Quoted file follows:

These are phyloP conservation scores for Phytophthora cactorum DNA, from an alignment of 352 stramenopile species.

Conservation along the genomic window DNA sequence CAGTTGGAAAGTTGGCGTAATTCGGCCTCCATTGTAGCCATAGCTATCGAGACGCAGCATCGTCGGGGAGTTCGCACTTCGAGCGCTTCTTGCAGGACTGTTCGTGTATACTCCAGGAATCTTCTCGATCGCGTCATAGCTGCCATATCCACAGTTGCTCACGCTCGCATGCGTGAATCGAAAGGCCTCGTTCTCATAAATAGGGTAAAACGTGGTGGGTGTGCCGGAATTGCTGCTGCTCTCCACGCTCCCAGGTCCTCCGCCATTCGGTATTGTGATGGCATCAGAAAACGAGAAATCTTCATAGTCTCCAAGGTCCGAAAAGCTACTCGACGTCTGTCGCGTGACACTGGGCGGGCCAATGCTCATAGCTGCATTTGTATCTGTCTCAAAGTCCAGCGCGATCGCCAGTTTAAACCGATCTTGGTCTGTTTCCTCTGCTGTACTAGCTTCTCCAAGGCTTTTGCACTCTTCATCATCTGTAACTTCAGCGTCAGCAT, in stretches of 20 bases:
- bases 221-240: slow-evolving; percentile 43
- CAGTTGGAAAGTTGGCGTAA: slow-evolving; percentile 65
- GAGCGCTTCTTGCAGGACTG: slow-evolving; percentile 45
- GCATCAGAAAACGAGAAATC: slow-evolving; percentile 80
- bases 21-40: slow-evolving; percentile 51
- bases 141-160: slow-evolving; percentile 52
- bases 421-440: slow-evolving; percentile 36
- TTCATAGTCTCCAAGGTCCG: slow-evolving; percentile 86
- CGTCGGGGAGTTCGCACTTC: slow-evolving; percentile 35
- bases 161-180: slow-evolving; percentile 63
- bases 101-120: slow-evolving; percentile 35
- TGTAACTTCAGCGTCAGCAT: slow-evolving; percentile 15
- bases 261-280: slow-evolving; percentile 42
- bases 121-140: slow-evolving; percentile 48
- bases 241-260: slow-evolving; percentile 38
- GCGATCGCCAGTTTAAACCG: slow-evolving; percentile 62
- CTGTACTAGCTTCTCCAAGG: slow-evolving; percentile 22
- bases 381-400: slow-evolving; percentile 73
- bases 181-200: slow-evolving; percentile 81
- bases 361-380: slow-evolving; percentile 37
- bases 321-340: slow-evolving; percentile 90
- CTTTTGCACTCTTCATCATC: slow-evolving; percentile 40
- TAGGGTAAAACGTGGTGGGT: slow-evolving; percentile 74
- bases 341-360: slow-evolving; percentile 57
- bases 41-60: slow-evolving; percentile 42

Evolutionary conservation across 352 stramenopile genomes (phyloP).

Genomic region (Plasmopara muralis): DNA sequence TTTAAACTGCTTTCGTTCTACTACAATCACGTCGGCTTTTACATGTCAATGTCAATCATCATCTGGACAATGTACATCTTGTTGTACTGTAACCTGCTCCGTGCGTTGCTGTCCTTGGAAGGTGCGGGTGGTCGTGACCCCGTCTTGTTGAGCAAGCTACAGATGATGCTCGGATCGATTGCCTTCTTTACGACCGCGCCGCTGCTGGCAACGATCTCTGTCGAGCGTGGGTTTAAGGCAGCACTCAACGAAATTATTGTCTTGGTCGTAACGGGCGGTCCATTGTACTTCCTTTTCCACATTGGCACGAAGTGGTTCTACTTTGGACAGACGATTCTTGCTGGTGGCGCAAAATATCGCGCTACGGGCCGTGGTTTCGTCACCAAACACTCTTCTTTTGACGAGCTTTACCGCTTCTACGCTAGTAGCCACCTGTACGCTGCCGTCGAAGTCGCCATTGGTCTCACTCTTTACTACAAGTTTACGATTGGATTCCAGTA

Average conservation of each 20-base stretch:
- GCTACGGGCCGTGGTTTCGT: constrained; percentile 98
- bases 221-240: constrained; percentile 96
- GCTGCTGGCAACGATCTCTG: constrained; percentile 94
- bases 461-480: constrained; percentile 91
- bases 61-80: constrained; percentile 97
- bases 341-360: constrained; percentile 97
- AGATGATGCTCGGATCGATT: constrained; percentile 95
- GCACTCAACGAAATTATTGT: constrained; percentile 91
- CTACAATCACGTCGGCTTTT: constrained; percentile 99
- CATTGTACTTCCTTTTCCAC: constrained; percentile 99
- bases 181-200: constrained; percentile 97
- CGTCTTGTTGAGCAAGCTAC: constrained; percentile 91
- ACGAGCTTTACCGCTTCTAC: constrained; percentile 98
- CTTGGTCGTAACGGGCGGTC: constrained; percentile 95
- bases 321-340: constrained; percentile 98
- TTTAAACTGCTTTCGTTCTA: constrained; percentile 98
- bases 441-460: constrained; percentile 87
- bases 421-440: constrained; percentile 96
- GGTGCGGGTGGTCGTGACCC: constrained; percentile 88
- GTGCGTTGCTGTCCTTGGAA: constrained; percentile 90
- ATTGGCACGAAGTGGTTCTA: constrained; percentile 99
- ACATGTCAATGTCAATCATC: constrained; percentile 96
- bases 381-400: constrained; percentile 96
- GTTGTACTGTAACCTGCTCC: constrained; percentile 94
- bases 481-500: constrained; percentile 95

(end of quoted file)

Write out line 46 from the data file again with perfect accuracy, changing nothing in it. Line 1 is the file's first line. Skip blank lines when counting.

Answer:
- TTTAAACTGCTTTCGTTCTA: constrained; percentile 98